Whether you’re an MSP or an internal IT professional, you’re likely to use Windows Server. Windows Server is a group of operating systems specifically for server computers, with the latest update being Windows Server 2022, which was released in August 2021.
If you haven’t been keeping your IT calendar up to date, you may not have realized that the windows server 2012 r2 end of life deadline is fast approaching. As of October 10th, 2023, Windows will no longer provide patches, software updates, and security updates for these Windows server operating systems (Windows Server 2012 r2 and Windows Server 2012). This leaves you at a far greater risk of cyberattack, including malware injection, ransomware, or performance-related issues due to legacy systems or malicious actions like data or cryptocurrency mining.
Don’t panic! At Atera, we’ve got you covered. Here’s everything you need to know.
How should I go about upgrading Windows Server?
First, know that the upgrade process itself can take a year. So it’s probably time to start thinking about it if you haven’t already. The latest upgradable version to use for 2012 or 2012 R2 is Windows Server 2019. Remember, you can upgrade Windows Server through two versions maximum. Below you can see your options, depending on which version you have.
Whichever option you choose, once we hit October 10, 2023, the official Windows Server 2012 end of life deadline, your systems will no longer receive security updates, even critical ones. As we said, this means that you will not be working compliantly, and you’re at far greater risk of vulnerabilities and gaps that lead to cyberattacks, including malware and ransomware.
On top of that, Windows Server 2019 and 2022 are more advanced operating systems. That means once you upgrade, your systems will run faster, and your business or your customer environments will have access to additional features, such as storage migration, system insights, and Azure network adapter.
We hope we have you convinced, and that you’re ready for an in-place upgrade! In-place is the simplest way to upgrade Windows Server edition, and it means you can keep your existing hardware and any current configurations, and simply move to the new version of Windows Server. A thorough how-to from Microsoft can be found here, including all prerequisites, how to gather essential diagnostic information before you begin, and how to check if your upgrade was successful.
If you just want to know how to get upgraded fast, here’s what you need to know, step by step.
Step one: Head to File Explorer and navigate to Windows Server Setup media. You’ll be prompted to open setup.exe. You may need to confirm you’re happy with the setup to make these changes necessary for the upgrade.
Step two: Setup will now begin the installation downloads. You can click “Next” to use the default settings, or you can change how the setup downloads updates if you would like to take more control over how updates are implemented moving forward.
Step three: You may need to enter your Product Key at this point, and you’ll then be prompted to choose which edition of Windows Server you would like to install. See the chart from Microsoft above to check your options. Psst: Make sure to read over the terms and conditions!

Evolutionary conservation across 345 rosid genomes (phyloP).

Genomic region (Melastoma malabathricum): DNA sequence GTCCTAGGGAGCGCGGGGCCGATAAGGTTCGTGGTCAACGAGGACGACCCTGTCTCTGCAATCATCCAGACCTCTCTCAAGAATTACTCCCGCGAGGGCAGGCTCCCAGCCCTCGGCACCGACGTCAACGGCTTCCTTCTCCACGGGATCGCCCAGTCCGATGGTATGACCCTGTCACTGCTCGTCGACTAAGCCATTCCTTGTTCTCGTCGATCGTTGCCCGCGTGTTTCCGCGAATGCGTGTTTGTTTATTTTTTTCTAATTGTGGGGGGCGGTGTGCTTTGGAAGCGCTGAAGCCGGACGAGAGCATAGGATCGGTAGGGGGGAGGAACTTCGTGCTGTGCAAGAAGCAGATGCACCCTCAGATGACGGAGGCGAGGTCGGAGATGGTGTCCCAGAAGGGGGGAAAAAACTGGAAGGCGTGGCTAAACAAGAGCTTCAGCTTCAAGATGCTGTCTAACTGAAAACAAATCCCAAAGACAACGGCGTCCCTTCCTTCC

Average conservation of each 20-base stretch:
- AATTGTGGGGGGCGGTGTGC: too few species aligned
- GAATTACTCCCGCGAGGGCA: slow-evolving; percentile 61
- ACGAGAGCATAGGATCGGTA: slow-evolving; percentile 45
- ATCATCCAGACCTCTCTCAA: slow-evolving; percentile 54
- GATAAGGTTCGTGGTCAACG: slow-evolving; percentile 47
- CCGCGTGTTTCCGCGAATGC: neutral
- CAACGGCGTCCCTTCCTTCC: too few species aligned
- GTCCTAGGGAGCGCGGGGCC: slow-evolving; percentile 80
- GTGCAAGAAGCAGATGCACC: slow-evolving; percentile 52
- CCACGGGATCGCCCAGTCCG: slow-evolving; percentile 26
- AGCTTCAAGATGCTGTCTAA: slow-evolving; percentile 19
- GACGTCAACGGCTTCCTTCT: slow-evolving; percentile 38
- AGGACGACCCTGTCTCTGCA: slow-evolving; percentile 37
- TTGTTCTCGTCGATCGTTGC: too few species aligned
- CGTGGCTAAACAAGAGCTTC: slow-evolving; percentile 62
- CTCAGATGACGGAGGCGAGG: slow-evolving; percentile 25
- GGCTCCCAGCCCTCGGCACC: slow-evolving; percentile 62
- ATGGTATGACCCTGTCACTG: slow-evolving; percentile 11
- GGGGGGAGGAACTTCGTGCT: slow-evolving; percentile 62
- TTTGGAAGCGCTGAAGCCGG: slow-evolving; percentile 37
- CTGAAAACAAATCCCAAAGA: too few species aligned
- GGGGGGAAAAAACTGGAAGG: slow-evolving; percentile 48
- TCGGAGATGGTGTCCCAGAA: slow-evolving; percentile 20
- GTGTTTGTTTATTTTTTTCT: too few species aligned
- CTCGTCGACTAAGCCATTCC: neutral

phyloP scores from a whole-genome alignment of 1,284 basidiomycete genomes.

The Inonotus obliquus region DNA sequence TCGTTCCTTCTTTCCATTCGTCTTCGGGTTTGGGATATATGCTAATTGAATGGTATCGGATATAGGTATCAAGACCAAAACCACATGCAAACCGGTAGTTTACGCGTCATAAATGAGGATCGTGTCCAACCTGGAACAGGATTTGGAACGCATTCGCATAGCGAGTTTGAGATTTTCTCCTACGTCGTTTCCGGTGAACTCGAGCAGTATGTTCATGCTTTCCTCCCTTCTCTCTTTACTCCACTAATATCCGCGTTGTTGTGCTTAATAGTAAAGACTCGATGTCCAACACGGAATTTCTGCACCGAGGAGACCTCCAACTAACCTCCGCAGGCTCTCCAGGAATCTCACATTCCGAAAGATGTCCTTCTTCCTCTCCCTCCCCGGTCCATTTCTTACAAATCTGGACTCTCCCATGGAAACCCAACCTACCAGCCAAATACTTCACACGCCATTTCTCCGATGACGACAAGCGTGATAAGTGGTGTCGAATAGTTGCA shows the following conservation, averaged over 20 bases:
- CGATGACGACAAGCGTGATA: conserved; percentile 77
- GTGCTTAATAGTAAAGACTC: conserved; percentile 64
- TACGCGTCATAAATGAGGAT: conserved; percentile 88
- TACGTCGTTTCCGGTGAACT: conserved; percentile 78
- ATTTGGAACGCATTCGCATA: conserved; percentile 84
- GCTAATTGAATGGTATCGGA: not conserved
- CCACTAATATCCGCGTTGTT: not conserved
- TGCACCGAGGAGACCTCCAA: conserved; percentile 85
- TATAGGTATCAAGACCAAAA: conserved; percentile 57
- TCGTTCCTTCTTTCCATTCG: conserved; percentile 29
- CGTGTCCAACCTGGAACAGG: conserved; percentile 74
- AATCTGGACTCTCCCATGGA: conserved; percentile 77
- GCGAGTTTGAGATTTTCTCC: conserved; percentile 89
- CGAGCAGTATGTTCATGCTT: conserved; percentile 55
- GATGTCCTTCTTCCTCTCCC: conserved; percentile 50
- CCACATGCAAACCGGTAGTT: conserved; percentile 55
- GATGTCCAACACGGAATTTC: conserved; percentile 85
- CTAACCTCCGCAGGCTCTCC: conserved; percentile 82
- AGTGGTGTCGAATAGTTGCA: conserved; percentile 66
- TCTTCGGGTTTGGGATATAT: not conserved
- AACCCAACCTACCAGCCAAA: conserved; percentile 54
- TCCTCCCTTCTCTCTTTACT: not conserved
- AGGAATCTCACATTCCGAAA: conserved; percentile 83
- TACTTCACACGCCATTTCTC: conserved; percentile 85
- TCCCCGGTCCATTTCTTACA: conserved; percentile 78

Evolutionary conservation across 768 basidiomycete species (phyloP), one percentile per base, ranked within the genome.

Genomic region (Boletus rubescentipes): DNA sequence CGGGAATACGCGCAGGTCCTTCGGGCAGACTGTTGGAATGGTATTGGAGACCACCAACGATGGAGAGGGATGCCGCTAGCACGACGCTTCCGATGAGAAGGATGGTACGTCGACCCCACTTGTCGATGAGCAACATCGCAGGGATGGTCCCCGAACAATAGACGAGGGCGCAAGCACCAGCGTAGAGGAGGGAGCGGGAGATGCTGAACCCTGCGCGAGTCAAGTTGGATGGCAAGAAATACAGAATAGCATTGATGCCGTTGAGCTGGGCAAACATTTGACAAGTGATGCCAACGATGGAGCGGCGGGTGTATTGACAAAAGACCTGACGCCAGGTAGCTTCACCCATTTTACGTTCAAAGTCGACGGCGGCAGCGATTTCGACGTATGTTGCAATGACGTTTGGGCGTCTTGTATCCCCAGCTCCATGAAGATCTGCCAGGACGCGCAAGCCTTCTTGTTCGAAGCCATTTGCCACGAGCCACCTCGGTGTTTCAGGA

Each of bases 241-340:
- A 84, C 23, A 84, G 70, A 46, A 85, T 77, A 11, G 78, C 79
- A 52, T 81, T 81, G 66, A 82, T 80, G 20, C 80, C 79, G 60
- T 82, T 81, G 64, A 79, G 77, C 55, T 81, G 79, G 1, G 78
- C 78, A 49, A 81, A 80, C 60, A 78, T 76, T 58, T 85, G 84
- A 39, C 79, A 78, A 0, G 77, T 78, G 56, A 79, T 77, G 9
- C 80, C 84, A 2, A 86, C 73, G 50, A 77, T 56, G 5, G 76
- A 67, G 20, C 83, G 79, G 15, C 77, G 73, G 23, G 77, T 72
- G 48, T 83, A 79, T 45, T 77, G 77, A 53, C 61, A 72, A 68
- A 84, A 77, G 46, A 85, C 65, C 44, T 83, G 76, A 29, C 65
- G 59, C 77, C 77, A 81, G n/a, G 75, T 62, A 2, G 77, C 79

Step four: Here is where you ensure all existing configurations and data are kept. Select “keep personal files and apps” and then select “Next.” The ready-to-install screen will appear shortly, to which you can select “Install.”
Do I need to upgrade immediately? What about Extended support?
In some cases, you might not be ready to upgrade to the latest Microsoft Server. Here’s how support for the product works.
Like all Windows Server editions, Windows Server 2012 and Windows Server 2012 R2 keep to Microsoft’s Fixed Lifecycle Policy. This means they offer 5 years of Mainstream Support, followed by 5 years of Extended Support. Here’s how they differ.
Mainstream support occurs during the first 5 years after a product release. It means all of the updates and product support available can be received, including security patches, service packs, incident support, and any changes to the product itself. For Windows Server 2012 R2, the Mainstream support period ended on October 9th, 2018.
Once this period ends, the product enters Extended support. Right now, Windows Server 2012 is in Extended support. That means security updates are received, but users can’t ask for any other updates, such as design changes or feature requests.
After Extended support is over, Microsoft announces End of Support, which is exactly what’s happening to Windows Server 2012 and 2012 R2 on the 10th of October 2023. There will be no more updates or support after this date.
I can’t be ready by that date! Help!
For those who need to keep using Windows Server 2012 or 2012 R2 past the extended support date, there is a third option. You can opt into Microsoft’s premium plan, known as ESU, or Extended Security Update.
For up to three years after the Extended Support period ends, you can continue receiving updates and security and patch management support. ESU is available for free on Azure, and will incur an annual cost on-premises. The cost is worked out as a percentage of the license fee, 75% for year one, 100% for year 2, and 125% for year three.
This can get expensive fast, and really it is just putting off the inevitable, so it probably makes sense to get your ducks in a row for upgrading as early as possible, and only to use ESU while you are moving from legacy products, or getting your upgrade prerequisites ready. However, it’s definitely a lot smarter and more secure than continuing to use Windows Server 2012 or R2 once it’s reached the End of Support.